Picture this: your tech startup is finally ready to build its first software product that will blow everyone away and put your company on the map. But there's one problem: you're bootstrapped, which means you have to develop and launch the app on a tight budget.

Although you may prefer to have a few million dollars in venture capital as a safety net, it can actually be beneficial for your company to build your product without funding.

"It's a tough position to launch from when so many tech startups raise capital right out of the gate, but it forces you to constantly look at the return on investment for every decision you make." said Angel Rutledge, COO and CMO of SignUpGenius.

Although building product on a bootstrapped budget is challenging, it's far from impossible--especially if you follow a few key guidelines. Pulling from my own experience and the expertise of several successful tech entrepreneurs and advisors, below is a list of best practices that will help you launch your tech product without breaking the bank.

1. Dive Deep on Market Research

A thorough examination of your market should be the very first step of product development. There's no quicker way to waste money than to spend months building a product that your customers don't want.

Learn everything you can about your customers and competition before you start development. Who is your target customer, and what kind of product will best address their needs? Who are your competitors, and how will your product stand out from theirs?

"You have to get outside of your bubble as soon as possible," said Luke Freiler, CEO of Centercode. "Start by defining your target market and then find strangers (not friends, family or employees) from those markets to act as your sounding board. You can leverage these voices every step of the way to from idea to release."

2. Lock Down Your Financial Model

Once you've validated your idea, figure out how you're going to make money from it. Start creating a financial model early on so you have a concrete understanding of your company's monetary needs.

"One of the keys to amplifying early stage dollars is architecting a financial model that allows you to make rapid decisions confidently. Investing in a detailed model means you'll be able to get immediate feedback into whether your experiments are returning or not," said David DeRam, co-founder and CEO of greenlight.guru.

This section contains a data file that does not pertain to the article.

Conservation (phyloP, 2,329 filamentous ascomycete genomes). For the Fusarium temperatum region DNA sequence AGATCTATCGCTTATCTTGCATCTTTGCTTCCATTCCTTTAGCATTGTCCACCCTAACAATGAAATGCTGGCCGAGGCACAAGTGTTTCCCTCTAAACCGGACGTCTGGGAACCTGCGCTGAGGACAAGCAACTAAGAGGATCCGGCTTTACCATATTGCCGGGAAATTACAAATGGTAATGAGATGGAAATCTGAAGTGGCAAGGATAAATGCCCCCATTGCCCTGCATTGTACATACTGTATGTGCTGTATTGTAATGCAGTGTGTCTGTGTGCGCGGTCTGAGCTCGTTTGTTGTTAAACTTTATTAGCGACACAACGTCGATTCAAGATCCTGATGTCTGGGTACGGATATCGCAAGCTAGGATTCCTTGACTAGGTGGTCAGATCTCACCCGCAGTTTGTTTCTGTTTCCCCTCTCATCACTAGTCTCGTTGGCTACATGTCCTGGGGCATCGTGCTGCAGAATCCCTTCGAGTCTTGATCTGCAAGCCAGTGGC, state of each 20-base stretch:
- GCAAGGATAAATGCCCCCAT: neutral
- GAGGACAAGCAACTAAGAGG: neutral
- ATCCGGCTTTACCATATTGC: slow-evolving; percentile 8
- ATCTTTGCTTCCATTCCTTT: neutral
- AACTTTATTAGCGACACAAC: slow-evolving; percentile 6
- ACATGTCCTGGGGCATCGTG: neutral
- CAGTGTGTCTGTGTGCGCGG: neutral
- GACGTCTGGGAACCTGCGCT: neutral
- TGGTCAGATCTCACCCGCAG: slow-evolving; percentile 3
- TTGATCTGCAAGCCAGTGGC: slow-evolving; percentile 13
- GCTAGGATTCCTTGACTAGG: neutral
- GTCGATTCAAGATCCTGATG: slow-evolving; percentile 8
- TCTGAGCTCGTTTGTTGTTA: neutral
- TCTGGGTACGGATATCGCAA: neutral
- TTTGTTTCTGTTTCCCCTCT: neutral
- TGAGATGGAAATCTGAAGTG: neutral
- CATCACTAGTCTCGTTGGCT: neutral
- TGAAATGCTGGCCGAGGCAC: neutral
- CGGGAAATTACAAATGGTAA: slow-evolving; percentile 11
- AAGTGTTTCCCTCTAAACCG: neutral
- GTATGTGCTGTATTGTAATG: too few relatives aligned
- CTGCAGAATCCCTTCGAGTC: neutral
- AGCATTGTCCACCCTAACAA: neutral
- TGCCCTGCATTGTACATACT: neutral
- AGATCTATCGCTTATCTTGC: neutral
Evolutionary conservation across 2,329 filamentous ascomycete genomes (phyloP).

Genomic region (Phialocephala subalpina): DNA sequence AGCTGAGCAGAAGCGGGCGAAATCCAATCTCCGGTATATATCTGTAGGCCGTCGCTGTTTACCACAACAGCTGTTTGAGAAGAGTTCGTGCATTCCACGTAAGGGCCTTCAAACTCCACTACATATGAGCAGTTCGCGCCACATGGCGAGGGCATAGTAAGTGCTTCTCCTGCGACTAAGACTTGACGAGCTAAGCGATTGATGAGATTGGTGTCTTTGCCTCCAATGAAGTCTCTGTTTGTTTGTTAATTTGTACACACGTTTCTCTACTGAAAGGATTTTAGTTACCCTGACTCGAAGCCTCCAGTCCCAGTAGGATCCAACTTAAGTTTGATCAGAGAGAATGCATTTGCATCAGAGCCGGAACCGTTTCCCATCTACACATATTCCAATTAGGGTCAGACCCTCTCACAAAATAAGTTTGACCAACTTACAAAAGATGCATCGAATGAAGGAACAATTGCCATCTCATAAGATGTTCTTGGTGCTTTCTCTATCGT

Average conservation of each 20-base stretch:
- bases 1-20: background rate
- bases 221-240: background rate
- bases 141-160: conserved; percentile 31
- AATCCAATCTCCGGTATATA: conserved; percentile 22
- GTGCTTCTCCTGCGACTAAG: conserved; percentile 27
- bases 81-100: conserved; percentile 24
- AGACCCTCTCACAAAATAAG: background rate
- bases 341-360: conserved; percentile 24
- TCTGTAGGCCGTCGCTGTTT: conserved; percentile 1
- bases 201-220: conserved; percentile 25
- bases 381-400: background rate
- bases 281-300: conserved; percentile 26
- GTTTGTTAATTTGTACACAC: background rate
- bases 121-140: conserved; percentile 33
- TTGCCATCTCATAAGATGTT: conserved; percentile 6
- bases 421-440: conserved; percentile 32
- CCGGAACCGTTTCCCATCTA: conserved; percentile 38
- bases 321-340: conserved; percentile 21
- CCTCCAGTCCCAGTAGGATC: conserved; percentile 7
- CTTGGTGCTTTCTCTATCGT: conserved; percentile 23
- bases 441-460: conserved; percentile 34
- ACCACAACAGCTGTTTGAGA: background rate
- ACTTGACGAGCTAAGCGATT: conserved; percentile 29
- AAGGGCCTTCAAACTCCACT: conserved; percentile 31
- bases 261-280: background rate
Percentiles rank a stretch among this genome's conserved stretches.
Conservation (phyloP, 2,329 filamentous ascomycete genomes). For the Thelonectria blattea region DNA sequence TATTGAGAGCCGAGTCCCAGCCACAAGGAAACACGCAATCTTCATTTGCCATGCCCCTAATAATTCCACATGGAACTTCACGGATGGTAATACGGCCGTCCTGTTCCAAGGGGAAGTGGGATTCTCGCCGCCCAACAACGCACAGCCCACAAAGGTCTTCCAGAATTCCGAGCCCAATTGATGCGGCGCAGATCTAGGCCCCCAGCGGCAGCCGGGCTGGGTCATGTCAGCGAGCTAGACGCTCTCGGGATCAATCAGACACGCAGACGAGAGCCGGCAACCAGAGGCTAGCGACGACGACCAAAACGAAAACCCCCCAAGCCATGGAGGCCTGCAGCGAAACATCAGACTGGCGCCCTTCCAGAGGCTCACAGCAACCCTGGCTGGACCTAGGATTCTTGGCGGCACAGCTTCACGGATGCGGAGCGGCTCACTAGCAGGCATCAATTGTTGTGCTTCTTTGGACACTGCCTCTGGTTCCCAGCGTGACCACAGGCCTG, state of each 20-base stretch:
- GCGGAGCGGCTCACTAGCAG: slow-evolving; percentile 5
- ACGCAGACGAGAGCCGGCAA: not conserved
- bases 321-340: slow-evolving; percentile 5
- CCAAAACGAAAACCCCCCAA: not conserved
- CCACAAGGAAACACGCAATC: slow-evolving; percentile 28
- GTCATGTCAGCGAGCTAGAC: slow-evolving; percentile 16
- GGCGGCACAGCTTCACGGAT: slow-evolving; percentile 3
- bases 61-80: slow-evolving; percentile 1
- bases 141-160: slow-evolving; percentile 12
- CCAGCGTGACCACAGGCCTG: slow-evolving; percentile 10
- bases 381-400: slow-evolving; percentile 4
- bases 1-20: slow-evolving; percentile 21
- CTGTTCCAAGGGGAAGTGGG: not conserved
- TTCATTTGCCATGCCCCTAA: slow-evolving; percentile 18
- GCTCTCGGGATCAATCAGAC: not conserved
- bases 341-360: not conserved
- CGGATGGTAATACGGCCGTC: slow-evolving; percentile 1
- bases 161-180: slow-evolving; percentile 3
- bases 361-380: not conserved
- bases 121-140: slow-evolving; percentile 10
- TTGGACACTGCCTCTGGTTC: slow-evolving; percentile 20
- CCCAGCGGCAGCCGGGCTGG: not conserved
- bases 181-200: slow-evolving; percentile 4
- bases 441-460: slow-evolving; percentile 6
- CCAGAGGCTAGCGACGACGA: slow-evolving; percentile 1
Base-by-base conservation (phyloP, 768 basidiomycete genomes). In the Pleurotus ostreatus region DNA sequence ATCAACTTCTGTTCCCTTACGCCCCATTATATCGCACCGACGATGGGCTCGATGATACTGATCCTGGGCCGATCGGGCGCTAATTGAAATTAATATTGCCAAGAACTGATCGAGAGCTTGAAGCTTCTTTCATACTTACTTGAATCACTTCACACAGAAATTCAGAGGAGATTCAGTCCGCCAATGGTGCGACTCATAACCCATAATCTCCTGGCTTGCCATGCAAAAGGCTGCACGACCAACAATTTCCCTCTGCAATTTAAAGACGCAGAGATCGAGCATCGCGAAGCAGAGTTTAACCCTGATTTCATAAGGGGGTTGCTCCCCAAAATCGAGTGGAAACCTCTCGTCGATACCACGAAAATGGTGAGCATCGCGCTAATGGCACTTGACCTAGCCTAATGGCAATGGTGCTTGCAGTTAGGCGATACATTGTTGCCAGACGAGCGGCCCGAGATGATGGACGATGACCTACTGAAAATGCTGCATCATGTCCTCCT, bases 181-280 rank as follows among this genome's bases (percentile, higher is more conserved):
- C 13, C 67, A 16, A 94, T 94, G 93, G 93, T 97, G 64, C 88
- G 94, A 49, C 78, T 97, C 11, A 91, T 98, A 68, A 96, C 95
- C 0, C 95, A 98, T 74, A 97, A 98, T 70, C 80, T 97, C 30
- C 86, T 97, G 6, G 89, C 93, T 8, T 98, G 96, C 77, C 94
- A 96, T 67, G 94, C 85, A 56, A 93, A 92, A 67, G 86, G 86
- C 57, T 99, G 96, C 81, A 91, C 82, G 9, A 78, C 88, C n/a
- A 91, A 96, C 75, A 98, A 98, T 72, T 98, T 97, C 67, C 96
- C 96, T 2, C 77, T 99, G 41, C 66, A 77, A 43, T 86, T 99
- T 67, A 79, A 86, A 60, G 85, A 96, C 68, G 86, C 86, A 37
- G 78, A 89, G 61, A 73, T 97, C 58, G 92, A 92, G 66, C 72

Knowing your financial model will help you decide how many customers you'll need and how much you'll have to charge them to keep your business afloat. Recouping your product development costs as quickly as possible will be a huge priority, and a good financial model will enable you to track your progress.

3. Utilize Low-Cost Development Tools

During product development, keeping costs down will be a major priority. Fortunately, there are many free or inexpensive tools available online that you can use to your advantage.

"It's impressive how much you can do with a small software product budget," said Robert Harris, founder and CEO of MVP Launch Partners. "With all the open source libraries, marketplaces, crowdfunding options, Cloud hosting options and prototyping tools, you can get to an MVP and start figuring out product-market fit faster and cheaper than ever."

Open-source code snippets can help cut down on your programming time, and Cloud hosting makes it easy and relatively inexpensive to run web-based software without owning physical servers. You can even outsource some of the development work through freelancing marketplaces rather than pay additional employees.

4. Launch Before It's 100% Coded

Writing, testing and tweaking code is a huge upfront investment for bootstrapped companies. If any of your planned product features can be performed manually in the short term, you can save time and money by launching the software before it's fully coded.

"Make your offering available to the public with, for example, five key value props. Maybe two or three of those value props are automated, but the other two, behind the scenes, are still done by humans," said Mike Kelly, Managing Partner at DeveloperTown.

This strategy works well if your product features algorithms for matching, information retrieval or analysis. Launching with incomplete code lets you gauge the product's performance and reception while avoiding some of the upfront cost and makes changes cheaper and easier to implement.

Despite the stressful nature of bootstrapping a product, many successful entrepreneurs have been able to pull it off with some careful planning and a keen eye for cost sensitivity. Above all else, be open to questioning your initial assumptions and adapting your product to fit market conditions.

"Ruthlessly challenge your priorities, prove the need for your product before you invest in technology to scale your solution, and plan on needing multiple releases before you really get it right," Harris said.